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Complacency Kills! Here’s a Checklist for Staying Safe

Casual cragging is anything but—the law of gravity still applies. Use this four-part checklist to beat complacency and prevent accidents.

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It’s 2 p.m., and you’ve granted yourself a quick afternoon cragging sesh. What could go wrong? Lots, it turns out. Casual cragging is anything but—the law of gravity still applies, just like it would with more “serious” all-day objectives. As a climber for 26 years and guide for 20 years, I’ve seen too many people breeze past solid first placements only to sketch and face a groundfall, belay in a stack of (familiar) loose blocks or with an unlocked carabiner while they chat up a neighbor, or fail to test suspect holds. Complacency kills! Here, a four-part checklist to help you beat it.

Reframe Your Day

Create a habit of collecting yourself before you launch—either in the car or on the approach. The key is to let go of what you were doing and focus on what’s about to happen. I survey the cliff—this overview lets me evaluate hazards and ground myself in this new vertical reality. I’ll also pay particular attention to third- and fourth-class approach terrain, keying into “climbing” mode before traveling in this sometimes-lethal territory.

To avoid surprises:

  • Look for fresh scars indicating new rockfall.
  • Note weather conditions. Is a storm building just behind the crag? Is it hot, cold, or windy, and how will that affect your experience or the gear you bring? Is the cliff seeping or iced up?
  • Mentally map out your destination(s), pick out possible belays if multi-pitch climbing, make a plan B just in case, and suss all descents.

Focus on Your Systems

The cliffs are busy these days, with an atmosphere that can be as social as the gym—with much higher consequences for inattentiveness. So, amidst the chaos, remind yourself and your partner that your systems are your systems and don’t get distracted. Never be afraid to tell fellow climbers you need to focus. Try saying, “It’s great to see you/your dog/your four-year-old terror—I’ll catch up later. Right now, I need to focus on climbing (or belaying).”

Pre-flight checklist:

  • Rope flaked (both for ease of belaying, and core and sheath inspection)
  • Harness doubled-back and on snugly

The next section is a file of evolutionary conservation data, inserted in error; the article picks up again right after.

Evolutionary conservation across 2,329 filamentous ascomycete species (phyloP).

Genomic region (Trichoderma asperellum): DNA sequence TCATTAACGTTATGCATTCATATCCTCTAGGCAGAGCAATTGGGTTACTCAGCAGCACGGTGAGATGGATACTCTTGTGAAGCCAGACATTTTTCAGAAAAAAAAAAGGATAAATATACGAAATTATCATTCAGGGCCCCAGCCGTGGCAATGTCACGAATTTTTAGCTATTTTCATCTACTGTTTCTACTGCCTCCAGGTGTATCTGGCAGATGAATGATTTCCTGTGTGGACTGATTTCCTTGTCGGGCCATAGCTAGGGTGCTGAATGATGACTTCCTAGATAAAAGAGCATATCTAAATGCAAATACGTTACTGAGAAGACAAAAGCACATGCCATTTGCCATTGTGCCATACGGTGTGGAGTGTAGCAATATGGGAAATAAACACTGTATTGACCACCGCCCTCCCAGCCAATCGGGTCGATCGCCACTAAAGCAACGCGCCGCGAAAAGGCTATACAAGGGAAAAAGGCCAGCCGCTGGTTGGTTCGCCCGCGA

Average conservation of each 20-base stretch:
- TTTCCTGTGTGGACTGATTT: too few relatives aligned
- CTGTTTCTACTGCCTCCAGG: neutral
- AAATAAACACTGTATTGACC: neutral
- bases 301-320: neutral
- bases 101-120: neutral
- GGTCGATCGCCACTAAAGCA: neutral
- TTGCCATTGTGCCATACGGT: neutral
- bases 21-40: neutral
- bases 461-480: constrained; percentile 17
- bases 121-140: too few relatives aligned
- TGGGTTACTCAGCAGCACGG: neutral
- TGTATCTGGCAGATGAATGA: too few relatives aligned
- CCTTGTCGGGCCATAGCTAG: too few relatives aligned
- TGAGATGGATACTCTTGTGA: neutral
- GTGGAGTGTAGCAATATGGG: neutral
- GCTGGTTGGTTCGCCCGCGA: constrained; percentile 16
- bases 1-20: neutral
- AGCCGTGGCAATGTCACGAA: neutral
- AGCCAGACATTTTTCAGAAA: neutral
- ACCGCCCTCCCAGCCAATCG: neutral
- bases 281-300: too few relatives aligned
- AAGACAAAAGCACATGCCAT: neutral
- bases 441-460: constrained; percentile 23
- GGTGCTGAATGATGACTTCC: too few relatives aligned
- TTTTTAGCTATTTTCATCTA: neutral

• Knot threaded through both leg and waist tie-in loops, and finished tightly
  • Belayer’s rope threaded correctly and carabiner locked
  • Helmet on (yes, even “just at the crags”—or, especially at the crags, where dropped items like lockers, water bottles, and rocks are common)

Bow to Your Partner

Climbing might not be square dancing, but we could all benefit from its routines of formality. If you’re climbing with a familiar partner, you still need to communicate, especially on multi-pitch routes—things like how far you’re going, if you’re going to get lowered or rap, and how you’ll communicate off the deck. Are you going to yell, use rope tugs, use each other’s names, have a visual? Taking two minutes to plan now can save hours later. Remember, even if it’s a familiar crag, there’s no reason to be lax. Also, once climbing, speak up if your buddy hasn’t placed an early first piece or is facing a groundfall because she hasn’t placed a second. Your job is to keep each other safe.

Meet the Rock for the First Time, Every Time

Once, during an afternoon social toprope session in Eldorado Canyon, Colorado, eight of us were alternating TRs, beta, and belays when I stemmed onto a dime edge that cantilevered off an oven-sized chunk of choss that almost took out the whole scene. The six climbers who’d been on that route before me felt no movement—it happened that suddenly.

The only thing you can count on in climbing is that rock quality changes, at every crag, always. So, each time you climb—at any area—take stock. Check your urge to move quickly over terrain you know and instead move smartly, place pro thoughtfully, and knock on suspect holds like it’s your first time grabbing them. Even old, familiar routes change with time.

Majka Burhardt is an AMGA Certified Rock Guide and has been guiding rock, ice, and alpine terrain for over 20 years. She currently lives and guides out of New Hampshire where she’s also the mother of twins, and champion of mountain ecosystems through her work at Legado (

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